Thoughts on Spring Thing 2021

This thread won’t involve me reviewing all or even many of the Spring Thing 2021 entries, mainly because my time to play games and write reviews of them is limited.

I’d like to begin with a plea: if you’re submitting an entry to a competition that permits judges to download, make sure that your entry is actually included in that download. I came across a double-handful of games in this year’s competition whose folders contained nothing more than a link to a website where their game was hosted. My access to the Internet is even more limited than my time, and when I can make time for interactive fiction isn’t always when I can visit websites. I downloaded the entries to be able to play the games, and it’s quite frustrating to open an entry only to discover that it can’t actually be played offline.

Long story short: if I can’t download your submission, it won’t be played, reviewed, or voted for. Full stop.


Old-school complex and lengthy adventures seemed to be lacking this year, which was made up by a number of brief entries with massive charm. There were also a few entries which I thought did an especially good job of playing with the medium, changing my conceptions of what IF can be.

One of the best examples of that latter category is Excalibur.

A lack of freedom has sometimes been a flaw with IF designed around story rather than gameplay, but Excalibur manages to completely avoid constraining the reader, even while abolishing almost all opportunities for the reader to contribute to the work. It’s not a narrative, but a wiki, full of articles, transcripts. and fictional-user comments about a notional BBC SF show whose episodes were, like many of the early episodes of Doctor Who, were erased or lost. There are plot summaries, scans of photographs, frames from video recordings that were never made, and fragments of interviews with nonexistent cast members with vivid personalities. So much work was invested in this fiction that I could almost believe such a show existed - if it wasn’t for the notes in the wiki that suggest the show was a fabrication or an egregor, it would be a very convincing hoax, easily as plausible as the fandoms for little-known shows like Starman.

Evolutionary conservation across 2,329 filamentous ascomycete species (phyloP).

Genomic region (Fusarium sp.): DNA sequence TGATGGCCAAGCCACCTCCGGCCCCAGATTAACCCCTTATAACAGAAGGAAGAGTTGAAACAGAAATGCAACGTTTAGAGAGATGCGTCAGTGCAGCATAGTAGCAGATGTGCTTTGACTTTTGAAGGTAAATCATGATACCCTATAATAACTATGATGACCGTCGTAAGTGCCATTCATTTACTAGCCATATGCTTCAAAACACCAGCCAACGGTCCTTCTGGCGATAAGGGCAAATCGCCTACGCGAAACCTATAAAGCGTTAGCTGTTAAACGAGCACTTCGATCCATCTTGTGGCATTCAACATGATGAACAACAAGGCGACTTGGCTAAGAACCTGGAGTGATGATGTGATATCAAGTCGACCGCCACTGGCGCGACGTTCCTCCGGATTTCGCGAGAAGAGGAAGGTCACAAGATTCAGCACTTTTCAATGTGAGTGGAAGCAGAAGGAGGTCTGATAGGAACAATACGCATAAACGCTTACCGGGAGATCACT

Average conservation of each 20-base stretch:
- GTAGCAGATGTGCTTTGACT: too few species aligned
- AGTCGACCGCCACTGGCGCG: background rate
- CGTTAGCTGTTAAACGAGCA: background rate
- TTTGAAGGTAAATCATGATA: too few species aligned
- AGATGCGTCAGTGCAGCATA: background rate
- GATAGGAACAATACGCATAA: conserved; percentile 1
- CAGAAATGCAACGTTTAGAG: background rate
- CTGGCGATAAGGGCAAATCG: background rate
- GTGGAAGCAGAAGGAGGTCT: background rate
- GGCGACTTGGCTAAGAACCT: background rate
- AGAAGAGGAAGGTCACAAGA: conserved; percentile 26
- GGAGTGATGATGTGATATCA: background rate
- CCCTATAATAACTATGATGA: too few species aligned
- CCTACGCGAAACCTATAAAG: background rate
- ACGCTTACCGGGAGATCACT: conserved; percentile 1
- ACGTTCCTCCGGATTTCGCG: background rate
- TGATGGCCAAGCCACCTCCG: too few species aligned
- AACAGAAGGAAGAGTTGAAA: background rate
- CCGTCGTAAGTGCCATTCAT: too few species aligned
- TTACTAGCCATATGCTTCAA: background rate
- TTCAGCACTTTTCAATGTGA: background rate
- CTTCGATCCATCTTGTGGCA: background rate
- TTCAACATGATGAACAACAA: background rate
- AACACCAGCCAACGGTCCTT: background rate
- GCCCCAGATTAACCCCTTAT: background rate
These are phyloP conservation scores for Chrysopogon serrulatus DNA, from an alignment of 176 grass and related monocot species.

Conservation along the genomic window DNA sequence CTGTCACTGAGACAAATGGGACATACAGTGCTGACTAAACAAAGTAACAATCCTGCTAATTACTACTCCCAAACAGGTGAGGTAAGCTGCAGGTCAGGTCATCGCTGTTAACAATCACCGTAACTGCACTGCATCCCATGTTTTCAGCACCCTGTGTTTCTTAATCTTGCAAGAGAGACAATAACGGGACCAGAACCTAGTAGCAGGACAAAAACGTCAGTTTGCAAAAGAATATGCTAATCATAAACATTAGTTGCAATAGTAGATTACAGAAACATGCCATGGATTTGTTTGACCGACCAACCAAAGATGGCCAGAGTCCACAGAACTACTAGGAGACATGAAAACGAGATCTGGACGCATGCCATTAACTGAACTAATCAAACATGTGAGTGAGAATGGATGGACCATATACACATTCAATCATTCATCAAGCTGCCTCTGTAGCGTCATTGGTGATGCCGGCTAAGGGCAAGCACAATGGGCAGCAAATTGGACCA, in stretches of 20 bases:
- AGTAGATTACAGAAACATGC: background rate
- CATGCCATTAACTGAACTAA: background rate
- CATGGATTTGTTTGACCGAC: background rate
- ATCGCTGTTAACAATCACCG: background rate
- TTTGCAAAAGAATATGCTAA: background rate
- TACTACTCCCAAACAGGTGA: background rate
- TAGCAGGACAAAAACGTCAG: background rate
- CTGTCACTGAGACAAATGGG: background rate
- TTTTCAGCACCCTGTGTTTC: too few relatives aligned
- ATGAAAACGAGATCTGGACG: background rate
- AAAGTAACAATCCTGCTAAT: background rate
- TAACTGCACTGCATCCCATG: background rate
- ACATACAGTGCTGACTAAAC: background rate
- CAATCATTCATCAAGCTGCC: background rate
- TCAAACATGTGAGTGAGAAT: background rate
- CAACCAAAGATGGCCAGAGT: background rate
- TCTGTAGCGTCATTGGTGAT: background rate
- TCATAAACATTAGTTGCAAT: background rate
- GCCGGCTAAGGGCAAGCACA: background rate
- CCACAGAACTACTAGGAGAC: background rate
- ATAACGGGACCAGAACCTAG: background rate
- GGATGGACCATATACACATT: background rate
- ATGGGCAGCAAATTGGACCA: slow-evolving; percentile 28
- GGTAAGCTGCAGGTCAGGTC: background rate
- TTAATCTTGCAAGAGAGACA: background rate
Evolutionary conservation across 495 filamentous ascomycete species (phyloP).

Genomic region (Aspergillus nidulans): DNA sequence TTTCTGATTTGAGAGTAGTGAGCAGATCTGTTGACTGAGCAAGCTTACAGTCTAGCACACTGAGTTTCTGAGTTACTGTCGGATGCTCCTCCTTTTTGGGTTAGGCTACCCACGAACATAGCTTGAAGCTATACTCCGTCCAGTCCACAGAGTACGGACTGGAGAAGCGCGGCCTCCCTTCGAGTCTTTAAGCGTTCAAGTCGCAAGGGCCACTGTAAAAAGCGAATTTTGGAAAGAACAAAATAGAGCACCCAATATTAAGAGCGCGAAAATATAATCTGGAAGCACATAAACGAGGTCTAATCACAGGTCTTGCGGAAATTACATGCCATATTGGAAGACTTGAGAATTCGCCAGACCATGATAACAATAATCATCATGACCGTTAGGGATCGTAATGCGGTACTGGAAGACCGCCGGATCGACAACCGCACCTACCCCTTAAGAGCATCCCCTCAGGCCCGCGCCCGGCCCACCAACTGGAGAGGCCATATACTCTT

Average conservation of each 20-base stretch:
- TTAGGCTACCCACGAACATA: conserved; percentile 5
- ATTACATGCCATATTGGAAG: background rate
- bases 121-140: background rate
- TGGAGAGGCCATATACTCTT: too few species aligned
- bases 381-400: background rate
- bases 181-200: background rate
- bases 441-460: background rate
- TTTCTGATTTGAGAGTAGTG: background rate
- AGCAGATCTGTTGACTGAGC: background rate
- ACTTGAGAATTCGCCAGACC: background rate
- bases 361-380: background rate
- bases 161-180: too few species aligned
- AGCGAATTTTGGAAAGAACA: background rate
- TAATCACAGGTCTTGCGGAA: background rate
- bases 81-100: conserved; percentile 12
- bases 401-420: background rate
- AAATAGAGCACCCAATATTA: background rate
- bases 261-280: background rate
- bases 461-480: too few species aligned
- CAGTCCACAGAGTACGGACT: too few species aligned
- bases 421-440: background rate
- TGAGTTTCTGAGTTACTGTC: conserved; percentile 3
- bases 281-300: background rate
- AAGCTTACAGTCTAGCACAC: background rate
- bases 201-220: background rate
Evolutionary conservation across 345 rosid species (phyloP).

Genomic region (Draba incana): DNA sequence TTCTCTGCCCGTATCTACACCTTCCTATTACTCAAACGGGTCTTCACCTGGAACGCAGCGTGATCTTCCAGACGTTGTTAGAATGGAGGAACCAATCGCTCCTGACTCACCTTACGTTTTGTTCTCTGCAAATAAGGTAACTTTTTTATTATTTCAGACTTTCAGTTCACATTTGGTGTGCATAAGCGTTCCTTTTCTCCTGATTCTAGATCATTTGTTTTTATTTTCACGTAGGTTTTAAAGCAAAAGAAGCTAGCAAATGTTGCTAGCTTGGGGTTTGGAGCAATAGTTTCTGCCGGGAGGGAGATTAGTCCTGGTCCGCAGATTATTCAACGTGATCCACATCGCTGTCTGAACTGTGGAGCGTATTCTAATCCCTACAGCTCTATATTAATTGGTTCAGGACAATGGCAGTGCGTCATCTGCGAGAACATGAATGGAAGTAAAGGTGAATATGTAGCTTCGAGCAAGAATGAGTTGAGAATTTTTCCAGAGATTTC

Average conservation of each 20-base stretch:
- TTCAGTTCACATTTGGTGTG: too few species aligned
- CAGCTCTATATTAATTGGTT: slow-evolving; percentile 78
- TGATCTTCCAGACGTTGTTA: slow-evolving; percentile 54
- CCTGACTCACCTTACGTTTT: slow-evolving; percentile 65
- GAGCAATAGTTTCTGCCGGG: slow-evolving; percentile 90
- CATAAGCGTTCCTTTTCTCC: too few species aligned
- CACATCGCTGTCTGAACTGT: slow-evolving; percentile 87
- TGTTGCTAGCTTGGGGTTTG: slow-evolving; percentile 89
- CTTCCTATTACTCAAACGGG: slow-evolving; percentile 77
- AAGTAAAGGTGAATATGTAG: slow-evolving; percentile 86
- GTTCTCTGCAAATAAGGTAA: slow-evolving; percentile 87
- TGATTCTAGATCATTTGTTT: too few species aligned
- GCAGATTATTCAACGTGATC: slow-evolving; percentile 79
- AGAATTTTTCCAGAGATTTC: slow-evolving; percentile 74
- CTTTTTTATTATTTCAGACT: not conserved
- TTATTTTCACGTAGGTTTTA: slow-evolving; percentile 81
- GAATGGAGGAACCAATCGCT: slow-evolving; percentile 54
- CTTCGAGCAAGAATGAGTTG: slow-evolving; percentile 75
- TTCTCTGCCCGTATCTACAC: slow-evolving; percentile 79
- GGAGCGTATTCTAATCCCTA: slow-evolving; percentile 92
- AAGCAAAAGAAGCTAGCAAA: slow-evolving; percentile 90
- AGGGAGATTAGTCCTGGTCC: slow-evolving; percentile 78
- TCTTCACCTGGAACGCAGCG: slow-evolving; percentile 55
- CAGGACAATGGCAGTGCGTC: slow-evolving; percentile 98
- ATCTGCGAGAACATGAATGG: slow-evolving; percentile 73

The reader isn’t an entirely passive agent, with some content unlocking once enough pages have been viewed. Articles can be viewed at any time, in almost any order, as the reader has near-complete freedom to experience as they wish. Yet there’s no plot, no events, and in many senses no narrative at all.

This is my first time encountering this reinterpretation of IF, and I thought it was brilliant. My greatest disappointment was that it ended too soon - which is a very good problem for an artist to have.


Both Mean Mother Trucker and Take the Dog Out are excellent examples of very simple puzzle games that are memorable for their charm, rather than length or complexity. I particularly appreciated the result of “dropping the television” in TtDO: it not only produces a ‘realistic’ result, but provides funny text. MMT is longer than TtDO, but still very short. Cute and funny, the biggest problem I had with it is that I found myself taking actions without understanding their purpose and context. Notably, I solved several puzzles without encountering the motivating event to do so. But at least the puzzles were intuitive enough that I COULD solve them by accident, even when they weren’t entirely reasonable (the provided prompts in response to more likely actions helped). I also appreciated some puzzles being solved by talking to people, rather than mere impersonal actions.